Fermanagh Lakelands, Northern Ireland - September 2016
Travel Bureau Destinations was recently invited to Northern Ireland to see some of the fantastic attractions on offer. What follows is our impression of all the wonderful places we visited…
Tourism Ireland kicked off the visit in style on board the HMS Caroline, in Belfast’s Titanic Quarter. We were received aboard the vessel with a warm welcome from the members of the crew who waited at the head of the gangplank and, with this one small detail, the sense of occasion struck and the tone was set for the rest of the evening.
The celebratory atmosphere was elevated even further as we were greeted with a champagne reception inside the ship and a traditional Irish band playing in the one corner of the large room. This room was previously open deck but the roof was added so that it could house the entry to HMS Caroline’s historic exhibition.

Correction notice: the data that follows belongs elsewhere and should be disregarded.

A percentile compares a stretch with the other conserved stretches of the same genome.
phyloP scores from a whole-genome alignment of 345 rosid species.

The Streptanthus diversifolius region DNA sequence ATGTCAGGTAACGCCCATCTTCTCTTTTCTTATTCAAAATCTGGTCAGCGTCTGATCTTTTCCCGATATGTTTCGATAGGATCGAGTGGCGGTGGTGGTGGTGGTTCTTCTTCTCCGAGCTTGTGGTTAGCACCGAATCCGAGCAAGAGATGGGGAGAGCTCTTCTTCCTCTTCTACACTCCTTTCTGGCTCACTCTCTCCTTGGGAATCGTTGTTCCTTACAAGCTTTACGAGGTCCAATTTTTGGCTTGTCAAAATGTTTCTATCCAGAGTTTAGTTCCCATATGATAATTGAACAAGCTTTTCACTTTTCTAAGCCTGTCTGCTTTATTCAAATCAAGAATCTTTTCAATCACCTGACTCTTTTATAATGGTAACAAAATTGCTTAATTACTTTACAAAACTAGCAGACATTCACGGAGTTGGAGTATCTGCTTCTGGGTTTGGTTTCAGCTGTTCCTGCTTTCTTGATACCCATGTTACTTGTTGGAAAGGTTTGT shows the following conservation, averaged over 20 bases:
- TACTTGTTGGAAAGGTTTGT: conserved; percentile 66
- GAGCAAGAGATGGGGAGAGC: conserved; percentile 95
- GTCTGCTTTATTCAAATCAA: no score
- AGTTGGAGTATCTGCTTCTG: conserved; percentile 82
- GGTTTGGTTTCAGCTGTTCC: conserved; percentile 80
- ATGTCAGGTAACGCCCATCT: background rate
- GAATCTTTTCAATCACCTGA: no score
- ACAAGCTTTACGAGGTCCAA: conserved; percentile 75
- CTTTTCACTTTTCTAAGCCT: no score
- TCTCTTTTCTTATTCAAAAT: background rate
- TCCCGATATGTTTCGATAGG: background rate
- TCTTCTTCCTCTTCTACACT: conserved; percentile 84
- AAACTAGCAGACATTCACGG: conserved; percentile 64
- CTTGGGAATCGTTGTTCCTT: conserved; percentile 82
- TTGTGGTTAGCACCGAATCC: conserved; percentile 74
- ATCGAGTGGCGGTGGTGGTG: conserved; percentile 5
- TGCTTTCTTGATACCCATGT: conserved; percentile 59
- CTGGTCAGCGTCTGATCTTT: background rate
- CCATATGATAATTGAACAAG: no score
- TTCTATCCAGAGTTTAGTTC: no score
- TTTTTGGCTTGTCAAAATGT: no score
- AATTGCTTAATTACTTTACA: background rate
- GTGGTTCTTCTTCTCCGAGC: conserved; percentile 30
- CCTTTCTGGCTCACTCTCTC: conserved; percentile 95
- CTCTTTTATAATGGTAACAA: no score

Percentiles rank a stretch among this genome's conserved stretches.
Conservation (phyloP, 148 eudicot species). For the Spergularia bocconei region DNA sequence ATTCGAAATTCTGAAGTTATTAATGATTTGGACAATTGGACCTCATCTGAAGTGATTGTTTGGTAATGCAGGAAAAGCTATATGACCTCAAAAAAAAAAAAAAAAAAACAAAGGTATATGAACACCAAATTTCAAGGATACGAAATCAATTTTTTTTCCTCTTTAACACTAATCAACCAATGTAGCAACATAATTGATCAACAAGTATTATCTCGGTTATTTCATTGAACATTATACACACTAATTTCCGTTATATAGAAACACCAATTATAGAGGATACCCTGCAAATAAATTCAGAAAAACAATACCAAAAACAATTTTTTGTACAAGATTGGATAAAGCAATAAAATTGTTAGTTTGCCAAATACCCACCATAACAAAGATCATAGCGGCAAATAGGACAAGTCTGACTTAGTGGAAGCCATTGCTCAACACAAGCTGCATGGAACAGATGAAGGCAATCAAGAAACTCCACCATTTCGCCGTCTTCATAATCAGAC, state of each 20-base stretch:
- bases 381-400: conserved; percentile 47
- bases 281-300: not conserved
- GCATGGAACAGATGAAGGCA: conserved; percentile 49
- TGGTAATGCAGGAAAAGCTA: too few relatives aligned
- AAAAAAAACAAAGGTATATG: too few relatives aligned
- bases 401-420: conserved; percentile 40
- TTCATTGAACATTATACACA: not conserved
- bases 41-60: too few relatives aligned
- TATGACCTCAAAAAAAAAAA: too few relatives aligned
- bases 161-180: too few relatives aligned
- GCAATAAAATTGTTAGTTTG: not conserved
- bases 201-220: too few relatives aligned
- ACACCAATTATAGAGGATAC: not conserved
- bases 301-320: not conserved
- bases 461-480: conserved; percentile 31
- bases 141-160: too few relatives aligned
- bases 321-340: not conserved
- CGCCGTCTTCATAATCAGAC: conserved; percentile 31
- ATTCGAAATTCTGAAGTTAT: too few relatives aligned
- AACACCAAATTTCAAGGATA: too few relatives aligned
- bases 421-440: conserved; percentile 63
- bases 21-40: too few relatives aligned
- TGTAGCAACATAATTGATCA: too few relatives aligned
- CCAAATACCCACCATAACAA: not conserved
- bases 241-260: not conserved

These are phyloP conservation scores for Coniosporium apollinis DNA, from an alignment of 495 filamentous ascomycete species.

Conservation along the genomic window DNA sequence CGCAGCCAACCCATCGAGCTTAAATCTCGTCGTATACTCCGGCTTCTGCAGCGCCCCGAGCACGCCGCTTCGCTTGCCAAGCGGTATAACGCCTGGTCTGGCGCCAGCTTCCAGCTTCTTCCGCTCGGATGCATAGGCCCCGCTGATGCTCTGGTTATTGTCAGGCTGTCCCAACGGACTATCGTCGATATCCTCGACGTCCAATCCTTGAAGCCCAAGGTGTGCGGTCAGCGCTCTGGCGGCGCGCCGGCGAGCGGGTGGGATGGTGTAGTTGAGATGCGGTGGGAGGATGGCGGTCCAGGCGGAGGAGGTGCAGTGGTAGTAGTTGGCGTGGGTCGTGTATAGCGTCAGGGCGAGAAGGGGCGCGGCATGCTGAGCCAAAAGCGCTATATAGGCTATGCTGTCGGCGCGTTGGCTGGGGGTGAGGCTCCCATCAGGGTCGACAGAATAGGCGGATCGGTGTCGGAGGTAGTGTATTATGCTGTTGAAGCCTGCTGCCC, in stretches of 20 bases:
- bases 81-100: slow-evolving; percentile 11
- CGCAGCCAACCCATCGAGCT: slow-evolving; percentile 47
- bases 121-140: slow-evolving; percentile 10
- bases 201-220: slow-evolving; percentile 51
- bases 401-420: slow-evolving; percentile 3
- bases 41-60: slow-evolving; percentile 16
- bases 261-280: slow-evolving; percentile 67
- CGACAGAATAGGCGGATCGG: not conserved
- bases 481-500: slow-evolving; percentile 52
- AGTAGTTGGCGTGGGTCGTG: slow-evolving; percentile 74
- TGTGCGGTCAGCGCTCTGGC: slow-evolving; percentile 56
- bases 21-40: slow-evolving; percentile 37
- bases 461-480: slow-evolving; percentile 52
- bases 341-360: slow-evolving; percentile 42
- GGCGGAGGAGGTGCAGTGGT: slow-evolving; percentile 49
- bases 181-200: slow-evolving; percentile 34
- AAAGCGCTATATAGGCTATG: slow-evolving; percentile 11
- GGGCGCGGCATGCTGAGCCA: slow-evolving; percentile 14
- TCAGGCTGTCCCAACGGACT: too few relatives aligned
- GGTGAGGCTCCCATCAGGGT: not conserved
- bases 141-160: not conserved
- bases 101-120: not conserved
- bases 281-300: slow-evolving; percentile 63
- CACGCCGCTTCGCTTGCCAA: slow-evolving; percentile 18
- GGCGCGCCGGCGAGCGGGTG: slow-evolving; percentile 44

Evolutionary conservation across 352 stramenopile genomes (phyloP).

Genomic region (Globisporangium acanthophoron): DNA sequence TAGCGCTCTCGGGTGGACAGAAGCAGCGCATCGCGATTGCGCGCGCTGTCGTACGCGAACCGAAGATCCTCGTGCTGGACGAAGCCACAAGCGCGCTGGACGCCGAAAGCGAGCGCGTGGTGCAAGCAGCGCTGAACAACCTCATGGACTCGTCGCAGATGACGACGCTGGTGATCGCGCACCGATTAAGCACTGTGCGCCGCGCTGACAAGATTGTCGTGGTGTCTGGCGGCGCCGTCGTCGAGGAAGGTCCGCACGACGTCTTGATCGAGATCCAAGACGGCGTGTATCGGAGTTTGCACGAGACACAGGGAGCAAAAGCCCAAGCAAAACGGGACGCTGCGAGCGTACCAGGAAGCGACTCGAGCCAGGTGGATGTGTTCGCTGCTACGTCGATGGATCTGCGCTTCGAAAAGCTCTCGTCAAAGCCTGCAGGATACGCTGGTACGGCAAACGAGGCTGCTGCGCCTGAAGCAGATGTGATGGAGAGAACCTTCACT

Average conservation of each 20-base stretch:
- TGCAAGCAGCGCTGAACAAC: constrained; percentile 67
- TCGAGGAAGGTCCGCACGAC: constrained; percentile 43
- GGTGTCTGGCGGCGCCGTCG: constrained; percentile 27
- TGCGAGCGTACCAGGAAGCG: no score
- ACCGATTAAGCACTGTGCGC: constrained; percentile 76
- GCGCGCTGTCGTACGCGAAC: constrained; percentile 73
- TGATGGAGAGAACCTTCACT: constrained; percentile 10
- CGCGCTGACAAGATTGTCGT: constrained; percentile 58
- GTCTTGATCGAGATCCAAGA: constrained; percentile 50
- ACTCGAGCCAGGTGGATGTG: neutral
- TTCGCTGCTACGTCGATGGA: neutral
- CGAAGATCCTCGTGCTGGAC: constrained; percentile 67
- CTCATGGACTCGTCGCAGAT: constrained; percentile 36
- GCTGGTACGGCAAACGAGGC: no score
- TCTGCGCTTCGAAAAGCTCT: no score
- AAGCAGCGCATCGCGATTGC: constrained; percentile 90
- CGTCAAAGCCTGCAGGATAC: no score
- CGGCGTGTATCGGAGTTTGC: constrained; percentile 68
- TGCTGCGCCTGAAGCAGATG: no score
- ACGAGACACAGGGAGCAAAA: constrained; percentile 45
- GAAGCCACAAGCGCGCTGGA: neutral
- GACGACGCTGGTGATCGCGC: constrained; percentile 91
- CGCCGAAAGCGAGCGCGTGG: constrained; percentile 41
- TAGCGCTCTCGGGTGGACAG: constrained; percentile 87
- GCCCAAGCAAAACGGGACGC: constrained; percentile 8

HMS Caroline is the sole survivor of the largest Naval engagement of the First World War, the Battle of Jutland. An impressive video, as moving as it is informative, which brings to life the ship’s incredible history, is projected on the wall of the ship. The quality of this dramatic production is a testament to the time and resources which have been invested to make HMS Caroline one of only two 5* tourist attractions in Northern Ireland – the other being the world-famous Titanic Belfast.
Leaving our flutes behind on the elegantly beribboned high tables, we moved off for our guided tour of the ship. What really amazed me as we walked through the ship, seeing the hammocks hung in the mess, food on the tables, books on the shelves, is how strongly you feel the echoes and impressions of the men who had to live and fight and survive on board this vessel. HMS Caroline, as well as being an attraction and an education, stands as a monument to all of the men who have fought aboard her and her like throughout British history.